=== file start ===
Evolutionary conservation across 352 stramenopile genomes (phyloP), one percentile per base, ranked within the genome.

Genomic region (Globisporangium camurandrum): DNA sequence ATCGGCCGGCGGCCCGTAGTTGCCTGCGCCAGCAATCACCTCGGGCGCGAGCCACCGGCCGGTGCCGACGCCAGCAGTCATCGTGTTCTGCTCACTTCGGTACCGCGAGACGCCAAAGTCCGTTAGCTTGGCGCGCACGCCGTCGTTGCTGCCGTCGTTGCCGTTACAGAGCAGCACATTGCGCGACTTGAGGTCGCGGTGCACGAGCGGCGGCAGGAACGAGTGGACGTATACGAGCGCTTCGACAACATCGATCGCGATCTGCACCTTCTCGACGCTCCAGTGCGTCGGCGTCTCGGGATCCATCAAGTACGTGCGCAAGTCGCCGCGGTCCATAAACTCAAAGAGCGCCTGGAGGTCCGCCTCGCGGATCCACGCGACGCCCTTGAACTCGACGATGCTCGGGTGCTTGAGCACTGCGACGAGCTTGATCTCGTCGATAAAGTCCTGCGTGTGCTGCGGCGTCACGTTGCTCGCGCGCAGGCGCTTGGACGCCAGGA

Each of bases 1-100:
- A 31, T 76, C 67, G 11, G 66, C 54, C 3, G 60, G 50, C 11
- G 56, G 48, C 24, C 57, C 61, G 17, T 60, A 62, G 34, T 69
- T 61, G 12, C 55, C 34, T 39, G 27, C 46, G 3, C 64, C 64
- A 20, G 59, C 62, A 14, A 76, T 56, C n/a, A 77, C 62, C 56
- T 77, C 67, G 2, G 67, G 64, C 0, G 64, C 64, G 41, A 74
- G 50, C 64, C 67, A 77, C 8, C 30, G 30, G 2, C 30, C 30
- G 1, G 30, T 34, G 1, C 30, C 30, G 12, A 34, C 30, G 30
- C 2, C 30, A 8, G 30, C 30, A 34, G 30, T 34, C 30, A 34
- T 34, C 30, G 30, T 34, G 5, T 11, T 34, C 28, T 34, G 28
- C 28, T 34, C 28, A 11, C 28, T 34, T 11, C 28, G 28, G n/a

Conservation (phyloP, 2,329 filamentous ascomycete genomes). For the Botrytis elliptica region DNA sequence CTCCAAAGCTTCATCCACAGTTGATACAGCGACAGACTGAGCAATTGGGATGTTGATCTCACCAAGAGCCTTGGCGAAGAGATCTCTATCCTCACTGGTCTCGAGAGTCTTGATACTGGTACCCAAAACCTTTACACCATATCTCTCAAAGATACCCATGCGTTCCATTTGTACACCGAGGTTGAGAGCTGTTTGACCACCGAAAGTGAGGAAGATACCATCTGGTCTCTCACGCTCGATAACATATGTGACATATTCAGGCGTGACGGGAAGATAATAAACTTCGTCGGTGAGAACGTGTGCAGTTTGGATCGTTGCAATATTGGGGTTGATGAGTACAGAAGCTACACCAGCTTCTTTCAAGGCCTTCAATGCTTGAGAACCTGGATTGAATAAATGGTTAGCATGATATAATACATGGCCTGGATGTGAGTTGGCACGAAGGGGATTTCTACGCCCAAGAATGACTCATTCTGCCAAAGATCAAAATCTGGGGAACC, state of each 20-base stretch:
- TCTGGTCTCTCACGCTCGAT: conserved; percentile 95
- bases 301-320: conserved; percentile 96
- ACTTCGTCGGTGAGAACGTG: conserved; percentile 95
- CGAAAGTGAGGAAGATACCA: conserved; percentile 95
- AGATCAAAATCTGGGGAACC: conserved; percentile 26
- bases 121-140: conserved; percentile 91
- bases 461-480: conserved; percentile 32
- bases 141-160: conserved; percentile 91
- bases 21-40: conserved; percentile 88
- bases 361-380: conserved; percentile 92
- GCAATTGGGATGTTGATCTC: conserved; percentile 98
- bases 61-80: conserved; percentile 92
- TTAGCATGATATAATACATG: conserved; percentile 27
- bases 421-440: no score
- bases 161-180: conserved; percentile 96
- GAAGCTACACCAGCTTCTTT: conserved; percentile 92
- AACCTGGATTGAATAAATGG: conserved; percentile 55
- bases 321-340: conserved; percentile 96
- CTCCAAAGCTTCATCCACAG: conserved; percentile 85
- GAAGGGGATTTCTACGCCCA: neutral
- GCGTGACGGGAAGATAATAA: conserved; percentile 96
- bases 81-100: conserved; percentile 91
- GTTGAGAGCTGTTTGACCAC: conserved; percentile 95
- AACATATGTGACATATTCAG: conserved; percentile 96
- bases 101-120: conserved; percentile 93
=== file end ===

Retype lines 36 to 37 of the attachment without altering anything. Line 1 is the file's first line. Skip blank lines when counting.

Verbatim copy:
- bases 81-100: conserved; percentile 91
- GTTGAGAGCTGTTTGACCAC: conserved; percentile 95